Frank A. DeFilippo has been writing about politics for many years as an award-winning Maryland State House and political reporter, White House correspondent for the Hearst News Service and as a columnist and contributor for several newspapers and magazines as well as a TV and radio commentator. DeFilippo has reported from six national political conventions.

  • It's not yet apparent that the scalawags will get off so easily. Some Internet sites have already uncovered political and financial shenanigans. But I agree with the implication that a city's soul is lost when there's not a common denominator like a newspaper. Of course, this is all connected with the homogenization of America; Wal-Marts generally thrive everywhere, whether surrounded by palm or maple trees.

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  • I don't believe cities will lose their newspaper information, it will be shifted online and read on a device like a Kindle. They need to start charging for content and figure out a business model that will pay for reporters and editors to continue to do what they do, but it will be online. Print is dying and it's time to stop grieving over the loss of a printed page and move on. As this year's Christmas Caroler once sang, "the times (and not just the NY Times) they are a changing."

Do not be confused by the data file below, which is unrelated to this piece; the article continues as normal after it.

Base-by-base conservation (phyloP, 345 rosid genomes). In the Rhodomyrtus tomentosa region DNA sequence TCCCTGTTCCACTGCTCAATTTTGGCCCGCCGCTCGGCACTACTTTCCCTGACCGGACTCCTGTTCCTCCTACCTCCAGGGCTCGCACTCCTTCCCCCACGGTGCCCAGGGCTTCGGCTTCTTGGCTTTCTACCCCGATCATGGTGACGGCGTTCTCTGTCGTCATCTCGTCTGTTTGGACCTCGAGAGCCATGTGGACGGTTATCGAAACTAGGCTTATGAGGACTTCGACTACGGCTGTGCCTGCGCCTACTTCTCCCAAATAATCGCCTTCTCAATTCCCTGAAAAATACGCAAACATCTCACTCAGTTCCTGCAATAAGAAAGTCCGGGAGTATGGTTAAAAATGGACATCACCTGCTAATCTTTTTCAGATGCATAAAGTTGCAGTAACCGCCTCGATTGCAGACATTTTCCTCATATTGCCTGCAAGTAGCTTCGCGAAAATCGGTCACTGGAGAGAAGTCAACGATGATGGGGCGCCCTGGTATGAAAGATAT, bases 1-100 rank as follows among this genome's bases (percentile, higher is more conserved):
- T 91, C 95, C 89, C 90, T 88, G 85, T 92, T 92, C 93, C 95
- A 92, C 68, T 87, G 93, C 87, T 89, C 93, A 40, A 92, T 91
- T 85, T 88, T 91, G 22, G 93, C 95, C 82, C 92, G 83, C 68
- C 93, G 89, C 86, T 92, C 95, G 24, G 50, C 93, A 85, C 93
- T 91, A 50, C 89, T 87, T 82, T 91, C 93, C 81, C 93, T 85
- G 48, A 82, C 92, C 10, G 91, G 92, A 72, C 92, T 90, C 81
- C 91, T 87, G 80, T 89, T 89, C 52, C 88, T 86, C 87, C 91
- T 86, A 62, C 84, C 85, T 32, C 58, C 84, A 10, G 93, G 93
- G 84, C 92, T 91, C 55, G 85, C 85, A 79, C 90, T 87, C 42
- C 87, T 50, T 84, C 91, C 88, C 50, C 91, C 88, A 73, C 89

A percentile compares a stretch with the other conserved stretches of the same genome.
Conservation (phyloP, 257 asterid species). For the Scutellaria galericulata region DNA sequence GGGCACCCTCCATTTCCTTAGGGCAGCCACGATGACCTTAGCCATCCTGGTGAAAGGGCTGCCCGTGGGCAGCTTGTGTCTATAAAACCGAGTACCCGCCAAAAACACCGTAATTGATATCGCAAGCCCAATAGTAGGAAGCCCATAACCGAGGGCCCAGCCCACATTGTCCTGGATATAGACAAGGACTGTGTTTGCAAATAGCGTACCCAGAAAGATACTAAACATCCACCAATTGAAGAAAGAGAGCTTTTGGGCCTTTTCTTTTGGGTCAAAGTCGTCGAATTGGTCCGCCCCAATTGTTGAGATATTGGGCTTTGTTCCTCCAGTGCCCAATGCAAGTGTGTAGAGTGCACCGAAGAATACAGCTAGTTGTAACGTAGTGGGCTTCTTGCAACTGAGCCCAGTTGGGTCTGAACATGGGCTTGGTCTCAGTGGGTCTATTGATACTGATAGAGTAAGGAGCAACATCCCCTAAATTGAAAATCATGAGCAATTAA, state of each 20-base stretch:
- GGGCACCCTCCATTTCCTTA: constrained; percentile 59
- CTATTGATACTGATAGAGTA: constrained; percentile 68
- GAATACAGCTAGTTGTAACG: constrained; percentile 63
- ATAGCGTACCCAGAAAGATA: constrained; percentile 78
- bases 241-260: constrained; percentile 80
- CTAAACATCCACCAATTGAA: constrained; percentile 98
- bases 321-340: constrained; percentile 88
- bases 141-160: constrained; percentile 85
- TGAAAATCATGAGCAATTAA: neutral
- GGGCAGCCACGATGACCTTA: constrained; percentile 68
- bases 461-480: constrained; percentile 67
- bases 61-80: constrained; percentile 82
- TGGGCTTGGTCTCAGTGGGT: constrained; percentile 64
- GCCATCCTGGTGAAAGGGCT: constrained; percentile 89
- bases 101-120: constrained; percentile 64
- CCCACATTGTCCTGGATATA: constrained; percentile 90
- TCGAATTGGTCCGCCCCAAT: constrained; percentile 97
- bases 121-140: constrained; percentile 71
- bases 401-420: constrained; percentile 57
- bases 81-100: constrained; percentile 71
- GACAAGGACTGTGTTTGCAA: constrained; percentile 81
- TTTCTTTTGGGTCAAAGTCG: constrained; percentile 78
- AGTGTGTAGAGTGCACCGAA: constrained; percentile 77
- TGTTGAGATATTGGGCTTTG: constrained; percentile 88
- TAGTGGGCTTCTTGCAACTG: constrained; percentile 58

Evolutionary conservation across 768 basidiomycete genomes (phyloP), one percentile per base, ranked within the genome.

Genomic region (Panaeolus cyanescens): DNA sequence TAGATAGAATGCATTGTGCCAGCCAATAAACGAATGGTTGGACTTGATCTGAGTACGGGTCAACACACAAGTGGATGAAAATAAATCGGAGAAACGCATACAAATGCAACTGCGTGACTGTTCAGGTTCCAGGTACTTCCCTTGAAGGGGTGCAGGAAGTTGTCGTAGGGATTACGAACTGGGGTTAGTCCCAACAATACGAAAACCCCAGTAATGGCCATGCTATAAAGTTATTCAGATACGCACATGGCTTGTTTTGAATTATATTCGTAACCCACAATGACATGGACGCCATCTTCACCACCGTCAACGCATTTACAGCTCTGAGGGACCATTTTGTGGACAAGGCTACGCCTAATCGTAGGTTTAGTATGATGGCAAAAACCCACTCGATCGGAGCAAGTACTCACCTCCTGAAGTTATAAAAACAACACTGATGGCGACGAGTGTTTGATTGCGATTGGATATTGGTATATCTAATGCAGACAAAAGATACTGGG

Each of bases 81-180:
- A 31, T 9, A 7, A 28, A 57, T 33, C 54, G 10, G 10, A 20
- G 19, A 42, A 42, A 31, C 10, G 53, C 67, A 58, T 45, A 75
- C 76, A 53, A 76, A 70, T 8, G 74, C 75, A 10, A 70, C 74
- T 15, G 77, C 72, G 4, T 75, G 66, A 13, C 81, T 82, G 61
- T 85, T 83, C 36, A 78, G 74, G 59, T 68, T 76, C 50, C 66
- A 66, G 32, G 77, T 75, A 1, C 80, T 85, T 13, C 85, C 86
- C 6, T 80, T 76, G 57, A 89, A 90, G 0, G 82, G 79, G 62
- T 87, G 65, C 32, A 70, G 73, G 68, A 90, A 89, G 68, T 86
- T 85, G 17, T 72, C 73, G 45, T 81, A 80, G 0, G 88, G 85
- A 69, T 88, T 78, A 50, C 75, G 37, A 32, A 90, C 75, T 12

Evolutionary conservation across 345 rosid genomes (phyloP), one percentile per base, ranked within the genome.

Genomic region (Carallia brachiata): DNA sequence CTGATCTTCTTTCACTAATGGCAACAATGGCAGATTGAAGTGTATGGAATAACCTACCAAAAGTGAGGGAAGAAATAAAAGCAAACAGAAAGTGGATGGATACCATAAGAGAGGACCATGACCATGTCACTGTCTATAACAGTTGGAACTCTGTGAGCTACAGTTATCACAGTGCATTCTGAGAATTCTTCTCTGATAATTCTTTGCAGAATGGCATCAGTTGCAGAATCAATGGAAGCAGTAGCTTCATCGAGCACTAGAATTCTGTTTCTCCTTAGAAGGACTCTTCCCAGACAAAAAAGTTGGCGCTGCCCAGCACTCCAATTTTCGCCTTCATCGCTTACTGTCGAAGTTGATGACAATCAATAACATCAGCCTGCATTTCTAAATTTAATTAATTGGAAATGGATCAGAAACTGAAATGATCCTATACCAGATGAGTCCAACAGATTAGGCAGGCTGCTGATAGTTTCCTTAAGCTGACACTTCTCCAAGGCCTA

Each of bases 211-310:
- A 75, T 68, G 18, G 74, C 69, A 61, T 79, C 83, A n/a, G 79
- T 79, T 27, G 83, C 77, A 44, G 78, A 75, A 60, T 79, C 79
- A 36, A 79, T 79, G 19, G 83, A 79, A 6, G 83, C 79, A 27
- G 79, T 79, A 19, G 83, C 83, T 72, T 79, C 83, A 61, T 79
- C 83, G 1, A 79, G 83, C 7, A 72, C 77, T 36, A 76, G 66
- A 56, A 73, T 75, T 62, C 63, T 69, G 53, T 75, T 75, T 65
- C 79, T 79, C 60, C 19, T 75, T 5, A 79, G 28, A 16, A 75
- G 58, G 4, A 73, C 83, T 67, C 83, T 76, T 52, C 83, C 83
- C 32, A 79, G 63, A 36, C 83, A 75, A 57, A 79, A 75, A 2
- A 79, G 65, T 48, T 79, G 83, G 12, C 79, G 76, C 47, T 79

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  • While I agree with some of what you say about the importance of what newspapers do, maybe I would be a little sadder about their circulation declines if they did it better. Our local paper can cite a few stories where it held someone accountable too — but more often, they don't, and most of the best and most honest reporting on critical local and state issues is being done by (gasp!) bloggers. I just wish our local daily would free itself from the grasp of the wealthy elite who have bled our region dry and look around for the real stories affecting real people. They might even gain readers. But their willingness to cheerlead for whatever the most powerful business people in town want severely compromises their usefulness to the rest of us.

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  • I don't think bloggers, whom I read and often enjoy, can touch a robust daily newspaper for a one-stop snapshot of what's happening in a city or town. The Miami Herald, not long ago, was a great paper, and people would refer to it during the day. No more, and it's the city's loss.